By noon on Saturday the loudspeakers had been turned down and the music was replaced by the sound of the local children’s big band warming up for the parade. We had heard them practise the night before as we wandered past the school. One of the mothers noticed our interest, ran after us and invited us to stay and enjoy the music.

The children’s parade, which marked the start of the festivities, left from the church in the early evening. From what I could tell just about every family in the village was represented. They followed a float bearing a figure of St Mateo, and everyone carried baskets of flowers, huge coloured balls that danced aloft on sticks and papier-mache figures that had been made in classrooms, kitchens and outhouses the length and breadth of the countryside.

The parade snaked through every street in the village until it came to rest in front of the municipal building, where the artistry was judged and prizes awarded. Afterwards, sleepyheads were carried home and the adults came out to play.

Dancers in Cuernavaca. Photographer: Will Chin

Throughout our travels in Mexico I stumbled on a number of fiestas, whose purposes ranged from honouring patron saints to marking the start of the coffee harvest and ringing the bells to celebrate, once again, the country’s proud independence.

I also came across ancient rituals openly practised in candle-lit corners. I visited a town renowned for its annual witches’ gathering. Old wisdom that had been handed down through generations sat side by side with modern practices. I met people who respected plants and trees not only for their beauty but also for their healing functions. I drank in juice bars where two menus lined the wall – the fruity version and the healing version, catering for everything from sinus problems to gout and infertility.

What struck me most in Mexico, however, was the country’s capacity to shrug off its worries about its teetering economy and shattered reputation. It is a lesson in presenting your best face and ensuring there’s a fancy frock in the wardrobe even if the day clothes are in tatters.

Mexico wears a smile. And it means it. No matter what time of the year you visit, a party is sure to be starting. The sun will warm your days, your nights will be filled with fireworks and stars, and there will be magic in the air.

Go there

British Airways ( flies to Mexico City via London Heathrow, Air France ( flies via Paris Charles de Gaulle, Continental ( flies via Newark and KLM ( flies via Amsterdam. Mexicana ( and Aeroméxico ( fly within Mexico.

Yum: salsa with everything

Make it social
You eat Mexican food slowly and with relish, downing it with conversation and beer. Food is celebrated, feasted on and revelled over. It is an inherent part of the Mexican psyche, perhaps even rivalling the Italians for their love of the family dinner gathering, which is always large enough to accommodate every distant relative – no matter how small the table.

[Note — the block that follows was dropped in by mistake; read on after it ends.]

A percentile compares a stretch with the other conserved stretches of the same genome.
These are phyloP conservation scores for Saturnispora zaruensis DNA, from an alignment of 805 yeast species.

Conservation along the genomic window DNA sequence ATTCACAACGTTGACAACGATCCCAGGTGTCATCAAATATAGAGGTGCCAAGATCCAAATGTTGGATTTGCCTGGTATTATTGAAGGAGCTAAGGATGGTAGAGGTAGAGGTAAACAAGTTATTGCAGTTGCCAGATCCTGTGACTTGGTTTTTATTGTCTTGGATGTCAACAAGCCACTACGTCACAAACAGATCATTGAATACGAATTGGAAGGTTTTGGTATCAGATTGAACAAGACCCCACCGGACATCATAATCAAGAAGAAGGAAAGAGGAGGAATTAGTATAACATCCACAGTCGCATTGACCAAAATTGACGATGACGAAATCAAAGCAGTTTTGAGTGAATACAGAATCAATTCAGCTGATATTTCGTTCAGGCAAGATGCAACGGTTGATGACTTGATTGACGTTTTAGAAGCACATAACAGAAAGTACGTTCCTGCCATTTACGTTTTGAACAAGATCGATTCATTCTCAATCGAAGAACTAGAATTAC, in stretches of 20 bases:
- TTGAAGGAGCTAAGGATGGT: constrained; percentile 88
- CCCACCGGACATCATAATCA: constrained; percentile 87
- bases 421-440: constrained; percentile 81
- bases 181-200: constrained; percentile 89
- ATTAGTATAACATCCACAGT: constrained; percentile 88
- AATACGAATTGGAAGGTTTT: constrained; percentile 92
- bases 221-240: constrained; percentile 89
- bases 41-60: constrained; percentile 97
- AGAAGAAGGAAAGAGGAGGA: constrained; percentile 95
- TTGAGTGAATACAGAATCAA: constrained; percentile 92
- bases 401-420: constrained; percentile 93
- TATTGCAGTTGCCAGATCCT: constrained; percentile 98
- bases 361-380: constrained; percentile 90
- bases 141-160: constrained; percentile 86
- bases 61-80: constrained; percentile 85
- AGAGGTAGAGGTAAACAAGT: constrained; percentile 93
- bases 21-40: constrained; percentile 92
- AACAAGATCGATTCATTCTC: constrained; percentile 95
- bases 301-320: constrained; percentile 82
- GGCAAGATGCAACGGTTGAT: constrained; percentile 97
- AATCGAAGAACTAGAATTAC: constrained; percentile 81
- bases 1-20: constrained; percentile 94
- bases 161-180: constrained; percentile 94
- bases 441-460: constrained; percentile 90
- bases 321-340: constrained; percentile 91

Spice it up
Salsa is at soul of every Mexican meal. Chilli peppers, of varying degrees of hotness, are mixed in myriad ways. To the Irish tongue they’re all roaring.

Folded tortillas wrapped around cheese and placed on the griddle are perfect for breakfast or lunch or as a snack at any time of the day. More exciting versions can include anything from mushrooms to beans – served, of course, with a little salsa.

Baguette is crusty on the outside and light on the inside, so it’s perfect for soaking up that guacamole mix and spicy salsa dressing that drenches chunks of your favourite meat filling.

A basket made from baked or fried tortillas is filled with a pile of toppings. My favourites include chicken, lettuce, beetroot, shaved carrot and, you’ve guessed it, salsa.

There’s no good reason to drink a bad cup of coffee in Mexico. Step away from the jar of Nescafé and get a whiff of those gorgeous Chiapas beans.

It’s the real deal in Mexico. Cacao nut, laced with sugar, rich with cinnamon and crushed almonds. Melt a couple of bars in a bowl of milk and purr.

Where to stay

Hostal San George
. Guadalupe Victoria 26, Col Centro, Morelia, Michoacan, 00-52-443-3124610. The rooms are stuffy, and most face on to an inner corridor. But it’s a reasonable budget option catering mainly for Mexicans.

Posada el Mirador
. Brasil 1, Capulalpam, Oaxaca, 00-52-951-5392095. Overlooking the hills, it’s worth it for the views alone. The rooms are basic but clean, and the family is welcoming.

Posada Del Abuelito
. Calle Tapachula 18, Barrio El Cerrillo, San Cristóbal, Chiapas. Tastefully renovated rooms of varying sizes around a central courtyard. Competitively priced for frugal travellers.

El Jaguar
. Carretera Palenque-Ruinas, Chiapas, 00-52-916-3418209, The peace of the jungle was disturbed only by howler monkeys and a lively creek that runs through the grounds. The pretty cabins are all well fitted with mosquito screens; some have verandas and en-suite bathrooms.

Hotel Las Brisas